Towards the end of Rousseau's Garden, an exhibit of photographs, taken by Claire Symons, the novel's protagonist, of the grounds of an old chateau outside of Paris, draws appreciative comments from the onlookers. The owner of the chateau begins to comment, "Everything appears as it is, quite ordinary at first glance..." Another member of this audience adds, "The camera is a fluid way of encountering that other reality, a way of seeing what we ourselves perceive only as shadowy sentiments..." It is through this same sly, distant yet all seeing 'camera' eye¨of a detached third-person narrator¨that author Ann Charney relates Claire's story.
The story itself, at the heart of which is an unexplained tragedy, is easy to follow. Claire Symons, thirty-seven years old, is a professional photographer who has accompanied her art-historian husband, Adrian, to France in order to find out the root cause of her suddenly-acquired anxiety disorder. Her now-deceased mother, Dolly, too had become ill while Claire had been a child. Claire is convinced that her own condition is no mere coincidence.
When Claire was thirteen, Dolly, a talented sculptor, received a grant enabling her to work for a year in Paris. She had returned to her home in Montreal a changed woman, distracted and unable to work. Several months after that Dolly died in a car accident. Now in Paris, Claire is determined to discover whether her mother's mysterious transformation was caused by a traumatic event or whether genetic factors played a part in Dolly's depression. Frightened of the possibility that she herself may be genetically doomed to a similar fate, Claire begins to delve into her mother's past.
Eventually, the mystery of Dolly's illness is solved. Claire learns something unexpected about her mother's personal life, gains insight, through the writings of Jean-Jacques Rousseau, into what influenced Dolly as an artist, and comes to understand her own self, the reasons for her anxieties and for her life-long ambivalence towards Dolly, whom Claire remembers as being more dedicated to art than motherhood.
Rousseau's Garden has a strong 'visual' component. Charney borrows from European cinematic tradition, wherein the portrayal of nature, its sights and sounds, its beauty, and its particular effect on the psyche are recurring elements. Rousseau's Garden is replete with superbly-wrought images of nature, gardens, and the French countryside where Claire and her companions often meet to stroll and spend time with one another. Interestingly, the characters in the story are as much objects of quiet study and contemplation as the natural world. The narrator remains dispassionate, more intent on showing the reader what's happening to a character from the outside than from the inside.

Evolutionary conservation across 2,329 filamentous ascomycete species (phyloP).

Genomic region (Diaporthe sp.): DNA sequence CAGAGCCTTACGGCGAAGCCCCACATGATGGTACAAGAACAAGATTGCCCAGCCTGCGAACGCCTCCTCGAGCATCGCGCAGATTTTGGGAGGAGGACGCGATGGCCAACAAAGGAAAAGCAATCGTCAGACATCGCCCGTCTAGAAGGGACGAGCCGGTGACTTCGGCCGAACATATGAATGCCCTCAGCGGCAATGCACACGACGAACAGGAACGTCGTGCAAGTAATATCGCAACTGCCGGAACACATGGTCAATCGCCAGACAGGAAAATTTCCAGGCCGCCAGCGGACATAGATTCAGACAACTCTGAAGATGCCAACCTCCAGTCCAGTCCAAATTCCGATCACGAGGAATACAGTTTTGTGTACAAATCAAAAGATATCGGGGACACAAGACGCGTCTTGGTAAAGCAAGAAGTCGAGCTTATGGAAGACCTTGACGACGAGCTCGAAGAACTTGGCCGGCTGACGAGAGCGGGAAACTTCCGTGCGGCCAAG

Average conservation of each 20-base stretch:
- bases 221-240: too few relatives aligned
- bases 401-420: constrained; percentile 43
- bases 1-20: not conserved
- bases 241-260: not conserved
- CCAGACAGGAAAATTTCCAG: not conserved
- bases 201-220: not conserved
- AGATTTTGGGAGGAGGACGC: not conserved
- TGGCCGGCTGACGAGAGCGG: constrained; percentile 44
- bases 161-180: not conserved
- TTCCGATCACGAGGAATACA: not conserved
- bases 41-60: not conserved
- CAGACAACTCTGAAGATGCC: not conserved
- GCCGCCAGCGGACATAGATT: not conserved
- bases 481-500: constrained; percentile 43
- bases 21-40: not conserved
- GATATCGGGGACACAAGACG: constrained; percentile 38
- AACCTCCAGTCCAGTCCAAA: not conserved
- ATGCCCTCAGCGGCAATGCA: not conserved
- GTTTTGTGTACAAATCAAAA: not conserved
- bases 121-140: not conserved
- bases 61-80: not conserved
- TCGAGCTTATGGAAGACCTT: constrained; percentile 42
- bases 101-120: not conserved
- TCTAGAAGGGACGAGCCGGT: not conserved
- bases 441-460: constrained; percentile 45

The narrator may seem distant, but Charney has cleverly drawn a woman easily recognized by the reader. Claire is endowed with an artistic sensibility. She is a talented photographer, but she is, as Charney intended her to be, an ordinary woman. She is no operator, no adulteress, no psychotic. Nor is she in any way 'damaged goods' with some peculiar proclivity for hurting those around her. Subconsciously, Claire is driven by all that which commonly drives other women, and she acts very much the way other women do: She fears the passage of time and the attendant loss of fecundity. Upon finding out she's pregnant, she instantly shifts her loyalty from husband, despite being aware of his unwillingness to have children, to the infant developing inside her, happily adjusting to her new condition, eager to experience motherhood. She's insecure about her relationship with her husband and is not above petty jealousy when it comes to Marcel, a colleague of Adrian's, who demands and frequently gets her husband's time. Claire uses her girlfriend ZoT's marriage as a 'gauge' for her own. And she can be be self-indulgent; resenting what she perceives to be her husband's inattentiveness to her during an outing with friends, she imagines the voice of Rousseau assuring her that her sense of neglect is justified and that her husband is "a fool" for ignoring her.
The narrator doesn't fail to bridge that emotional gap between the reader and the book's central character by showing too little. On the contrary, despite the reserve, the reader is drawn to Claire because her experiences are at once ordinary and meaningful. An example of this, wonderfully and powerfully realized, is the moment Claire grasps that she's pregnant. Charney has turned the reader, again in line with cinematic practice, into an observer who is shown only the outermost layers, only the surface of things. And here's where Rousseau's Garden truly succeeds: For properly handled, an assemblage of 'surfaces' can be profoundly revealing, subtly disclosing that 'other reality'. This quiet, slow-paced novel is a study of 'living', of deeply-felt moments and of life-altering experiences, but shown only from a respectful distance, and betraying intensity only when one makes the effort to see and to acknowledge just how much of the novel's drama is as as familiar and telling as the experiences which comprise one's own life. This is a garden of a novel. Stroll through it with eyes open. ˛